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How Payment Channels, Weak ID System Aid Money Laundering in Africa

RARZACK OLAEGBE

Aliyu Shittu sends fund to her wife with the Unstructured Supplementary Service Data [USSD] code. She gets instant fund. Friday, an engineer friend, pays his on-site workers with the same code. It is fast. It is easy. It is convenient. The reason many Nigerian banks are marketing the code.

This code is one of the few payment innovations that have transformed the lifestyles of Nigerians in the urban and rural areas. If you cannot connect with the code, does *737# sound familiar? Without thinking, most bank customers use the code for funds transfer to friends, families and customers. It is sometimes referred to as quick codes.

https://www.financialtechnologyafrica.com/2017/01/26/digital-lending-platform-a-challenge-to-traditional-banks/

USSD session

The code is session-based. Once a session expires, you must initiate a fresh session. However, it is one of the technologies approved by the Central bank of Nigeria [CBN] for mobile money transaction. Other technologies are the SMS, SIM Tool Kit [STK] and IVR.

M-PESA in Kenya

On the flip side, Kenya with over 20 million M-PESA customers, does not use USSD. STK is favoured. But M-PESA in Tanzania, which was launched in 2008, relies on USSD. It is suitable for complex transactions. In Ghana, Airtel Money uses USSD. It supports the use of nicknames. You have to create your nickname. Your nickname is your mobile number. It indicates the recipient of a transaction.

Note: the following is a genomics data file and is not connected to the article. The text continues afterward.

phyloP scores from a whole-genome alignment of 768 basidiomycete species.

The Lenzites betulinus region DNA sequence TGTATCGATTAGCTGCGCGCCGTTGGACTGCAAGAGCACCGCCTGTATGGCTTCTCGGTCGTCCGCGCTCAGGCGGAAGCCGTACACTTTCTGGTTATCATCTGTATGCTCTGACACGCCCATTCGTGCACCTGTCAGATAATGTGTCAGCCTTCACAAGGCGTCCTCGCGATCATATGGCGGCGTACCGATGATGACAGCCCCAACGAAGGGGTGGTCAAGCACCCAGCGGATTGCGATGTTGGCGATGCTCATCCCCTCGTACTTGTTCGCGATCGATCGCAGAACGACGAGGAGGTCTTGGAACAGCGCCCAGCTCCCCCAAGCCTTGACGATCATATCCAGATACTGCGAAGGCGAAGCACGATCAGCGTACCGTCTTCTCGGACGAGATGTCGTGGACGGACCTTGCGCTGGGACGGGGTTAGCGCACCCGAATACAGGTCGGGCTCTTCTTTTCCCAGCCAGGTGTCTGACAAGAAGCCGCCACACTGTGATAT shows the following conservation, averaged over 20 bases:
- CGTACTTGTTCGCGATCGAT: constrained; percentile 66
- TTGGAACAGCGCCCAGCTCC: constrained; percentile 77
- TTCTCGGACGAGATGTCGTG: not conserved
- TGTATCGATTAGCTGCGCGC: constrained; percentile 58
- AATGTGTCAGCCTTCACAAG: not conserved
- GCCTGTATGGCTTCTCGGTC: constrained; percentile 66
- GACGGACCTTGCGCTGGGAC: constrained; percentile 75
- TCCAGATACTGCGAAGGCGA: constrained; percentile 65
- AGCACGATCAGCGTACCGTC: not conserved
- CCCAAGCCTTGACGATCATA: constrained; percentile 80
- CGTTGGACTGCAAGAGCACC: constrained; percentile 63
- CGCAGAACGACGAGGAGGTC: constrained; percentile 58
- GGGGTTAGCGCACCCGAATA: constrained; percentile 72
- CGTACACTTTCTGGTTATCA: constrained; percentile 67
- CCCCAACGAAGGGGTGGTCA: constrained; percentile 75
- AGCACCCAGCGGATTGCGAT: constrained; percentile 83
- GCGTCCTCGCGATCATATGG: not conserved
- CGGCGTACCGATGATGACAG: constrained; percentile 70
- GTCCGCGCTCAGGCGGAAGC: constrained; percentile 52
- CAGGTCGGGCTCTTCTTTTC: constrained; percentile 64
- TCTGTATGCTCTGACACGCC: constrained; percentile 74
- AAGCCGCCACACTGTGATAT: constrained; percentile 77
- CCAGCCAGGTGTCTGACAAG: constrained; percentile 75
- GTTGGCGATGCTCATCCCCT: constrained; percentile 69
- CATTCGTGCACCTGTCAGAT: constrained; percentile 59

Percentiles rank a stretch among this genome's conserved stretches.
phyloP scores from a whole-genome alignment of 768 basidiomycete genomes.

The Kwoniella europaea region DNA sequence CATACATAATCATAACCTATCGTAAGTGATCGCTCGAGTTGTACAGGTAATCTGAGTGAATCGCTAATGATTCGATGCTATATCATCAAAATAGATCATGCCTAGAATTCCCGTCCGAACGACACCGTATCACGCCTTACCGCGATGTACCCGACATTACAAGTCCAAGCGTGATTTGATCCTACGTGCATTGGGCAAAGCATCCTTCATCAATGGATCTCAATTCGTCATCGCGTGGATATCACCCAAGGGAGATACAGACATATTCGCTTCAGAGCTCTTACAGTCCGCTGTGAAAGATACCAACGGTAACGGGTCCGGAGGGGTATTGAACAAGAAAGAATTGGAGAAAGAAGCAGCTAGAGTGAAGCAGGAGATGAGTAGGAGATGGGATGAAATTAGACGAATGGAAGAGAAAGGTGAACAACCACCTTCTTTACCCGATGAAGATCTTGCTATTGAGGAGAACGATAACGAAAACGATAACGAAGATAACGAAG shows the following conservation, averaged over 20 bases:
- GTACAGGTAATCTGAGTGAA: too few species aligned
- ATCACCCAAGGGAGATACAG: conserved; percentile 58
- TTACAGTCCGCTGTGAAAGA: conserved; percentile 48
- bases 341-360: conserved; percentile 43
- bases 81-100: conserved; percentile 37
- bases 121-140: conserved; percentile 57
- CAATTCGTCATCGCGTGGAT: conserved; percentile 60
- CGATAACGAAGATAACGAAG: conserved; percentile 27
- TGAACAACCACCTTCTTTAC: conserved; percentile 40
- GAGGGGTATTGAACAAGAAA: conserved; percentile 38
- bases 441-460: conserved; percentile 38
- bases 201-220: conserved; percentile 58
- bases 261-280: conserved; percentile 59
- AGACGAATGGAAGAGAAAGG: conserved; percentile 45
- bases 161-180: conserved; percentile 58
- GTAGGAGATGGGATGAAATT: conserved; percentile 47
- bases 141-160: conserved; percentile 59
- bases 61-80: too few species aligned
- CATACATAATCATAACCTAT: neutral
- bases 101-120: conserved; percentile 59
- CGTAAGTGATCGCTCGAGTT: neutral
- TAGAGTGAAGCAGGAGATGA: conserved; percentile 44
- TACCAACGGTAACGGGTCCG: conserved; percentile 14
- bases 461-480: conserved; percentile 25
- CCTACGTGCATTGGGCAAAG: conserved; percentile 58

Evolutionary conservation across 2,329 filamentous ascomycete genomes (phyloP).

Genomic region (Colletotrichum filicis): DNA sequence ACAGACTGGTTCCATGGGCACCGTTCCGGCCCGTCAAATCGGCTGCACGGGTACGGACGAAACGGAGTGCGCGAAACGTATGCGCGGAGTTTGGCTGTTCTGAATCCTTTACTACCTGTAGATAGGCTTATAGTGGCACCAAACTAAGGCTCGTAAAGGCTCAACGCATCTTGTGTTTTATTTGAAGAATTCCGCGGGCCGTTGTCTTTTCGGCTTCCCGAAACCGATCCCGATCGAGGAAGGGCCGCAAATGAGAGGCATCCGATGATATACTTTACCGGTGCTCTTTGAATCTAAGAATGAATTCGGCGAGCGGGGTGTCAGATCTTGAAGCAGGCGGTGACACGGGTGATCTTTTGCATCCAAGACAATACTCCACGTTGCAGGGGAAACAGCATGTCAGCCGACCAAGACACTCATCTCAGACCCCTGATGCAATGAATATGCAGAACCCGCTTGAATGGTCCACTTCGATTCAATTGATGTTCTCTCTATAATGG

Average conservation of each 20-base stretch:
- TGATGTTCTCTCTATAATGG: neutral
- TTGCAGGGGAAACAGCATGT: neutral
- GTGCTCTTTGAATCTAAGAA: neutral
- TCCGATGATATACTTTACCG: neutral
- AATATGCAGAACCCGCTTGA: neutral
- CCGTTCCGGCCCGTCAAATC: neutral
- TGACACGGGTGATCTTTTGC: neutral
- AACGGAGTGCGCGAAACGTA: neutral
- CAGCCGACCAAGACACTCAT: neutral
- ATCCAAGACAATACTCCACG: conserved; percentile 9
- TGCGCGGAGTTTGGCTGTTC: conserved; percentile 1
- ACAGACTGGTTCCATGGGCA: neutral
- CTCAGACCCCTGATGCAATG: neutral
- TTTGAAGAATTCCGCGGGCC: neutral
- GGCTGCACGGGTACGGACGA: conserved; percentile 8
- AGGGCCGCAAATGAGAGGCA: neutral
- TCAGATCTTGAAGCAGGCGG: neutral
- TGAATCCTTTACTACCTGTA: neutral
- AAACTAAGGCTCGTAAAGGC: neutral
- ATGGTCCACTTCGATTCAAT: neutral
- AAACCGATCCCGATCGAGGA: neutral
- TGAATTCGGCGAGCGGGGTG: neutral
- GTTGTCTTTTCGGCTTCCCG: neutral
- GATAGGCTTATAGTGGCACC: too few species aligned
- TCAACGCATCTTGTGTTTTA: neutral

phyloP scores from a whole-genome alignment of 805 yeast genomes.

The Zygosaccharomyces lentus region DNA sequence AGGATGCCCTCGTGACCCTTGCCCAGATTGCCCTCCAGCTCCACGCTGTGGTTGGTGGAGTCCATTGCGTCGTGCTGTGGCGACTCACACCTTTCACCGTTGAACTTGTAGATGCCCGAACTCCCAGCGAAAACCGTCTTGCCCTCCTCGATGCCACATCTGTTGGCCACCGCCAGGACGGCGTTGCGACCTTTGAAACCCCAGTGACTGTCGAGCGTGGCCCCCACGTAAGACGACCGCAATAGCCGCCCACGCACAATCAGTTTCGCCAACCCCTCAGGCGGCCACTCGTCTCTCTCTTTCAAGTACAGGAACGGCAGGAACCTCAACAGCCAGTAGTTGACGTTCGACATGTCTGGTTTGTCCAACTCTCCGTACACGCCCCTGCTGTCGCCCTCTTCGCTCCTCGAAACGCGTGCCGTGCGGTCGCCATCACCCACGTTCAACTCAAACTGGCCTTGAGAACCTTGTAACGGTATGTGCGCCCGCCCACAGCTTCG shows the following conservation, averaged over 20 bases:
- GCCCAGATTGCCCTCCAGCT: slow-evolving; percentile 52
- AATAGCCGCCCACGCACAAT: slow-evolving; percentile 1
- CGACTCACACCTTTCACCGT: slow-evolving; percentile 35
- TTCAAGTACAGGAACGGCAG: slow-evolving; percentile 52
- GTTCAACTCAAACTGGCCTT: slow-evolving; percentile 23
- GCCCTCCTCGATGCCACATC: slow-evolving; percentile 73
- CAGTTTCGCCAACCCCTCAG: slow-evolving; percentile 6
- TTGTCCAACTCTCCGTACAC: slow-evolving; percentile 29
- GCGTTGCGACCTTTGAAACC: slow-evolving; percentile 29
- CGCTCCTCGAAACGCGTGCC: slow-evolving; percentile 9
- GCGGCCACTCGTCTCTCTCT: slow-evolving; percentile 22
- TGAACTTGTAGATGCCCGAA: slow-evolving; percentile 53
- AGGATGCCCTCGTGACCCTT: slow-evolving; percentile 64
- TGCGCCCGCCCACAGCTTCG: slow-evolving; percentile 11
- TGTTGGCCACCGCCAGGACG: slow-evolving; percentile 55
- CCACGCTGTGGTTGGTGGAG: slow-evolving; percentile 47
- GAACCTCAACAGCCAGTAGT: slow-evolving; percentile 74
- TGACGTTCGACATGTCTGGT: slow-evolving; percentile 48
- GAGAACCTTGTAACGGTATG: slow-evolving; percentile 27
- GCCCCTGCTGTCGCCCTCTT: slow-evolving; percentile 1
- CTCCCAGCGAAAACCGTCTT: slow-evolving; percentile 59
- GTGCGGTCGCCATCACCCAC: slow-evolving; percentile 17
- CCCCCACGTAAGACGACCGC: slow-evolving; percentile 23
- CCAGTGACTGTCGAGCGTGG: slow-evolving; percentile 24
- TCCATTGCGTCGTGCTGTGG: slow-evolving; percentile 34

Besides privacy and security, the nickname is similar to a business name. It is memorable. On another side, STK technology helps to break down a transaction. It follows logical steps. It ensures that the user does not have to remember complex keywords or sequences.

CBN mobile money guide

However, the CBN in its mobile money guide stated that the technology implemented “shall have accessibility to funds on completion of the transaction process, real-time transfer of value, prompt reporting of fraud cases, errors and complaints, and ensure proper confirmation of transaction details and recipients’ mobile phone numbers at all times before authorizing transactions”. This code and STK are approved channels.

Available data showed that mobile money platforms are compatible with a variety of different access channels such as Virtual Imaging Platform (VIP), Wireless Application Protocol (WAP) and mobile apps. This versatility has helped to broaden how users interact with mobile money services.

The smartphone brings a broader range

So, for mobile money operators, smartphones open access to a larger customer base. Smartphones enable operators to offer an enhanced user experience. The smartphone brings a broader range of financial products and services. Based on the pattern in other regions of the world, higher smartphone adoption increases the transactions performed. This is done through smartphone apps instead of the code. The smartphone app is used in over 90 per cent of mobile money transactions in Africa.

Agent’s location

But there is a snag. Let us go there. For you to register for a mobile money account, you need to appear at the agent’s location. You must complete the registration process. This involves completing a form. It is the contractual relationship between you and the agent. You need an identification document. But, this is where the snag becomes obvious. In most African countries the identification form is a sham.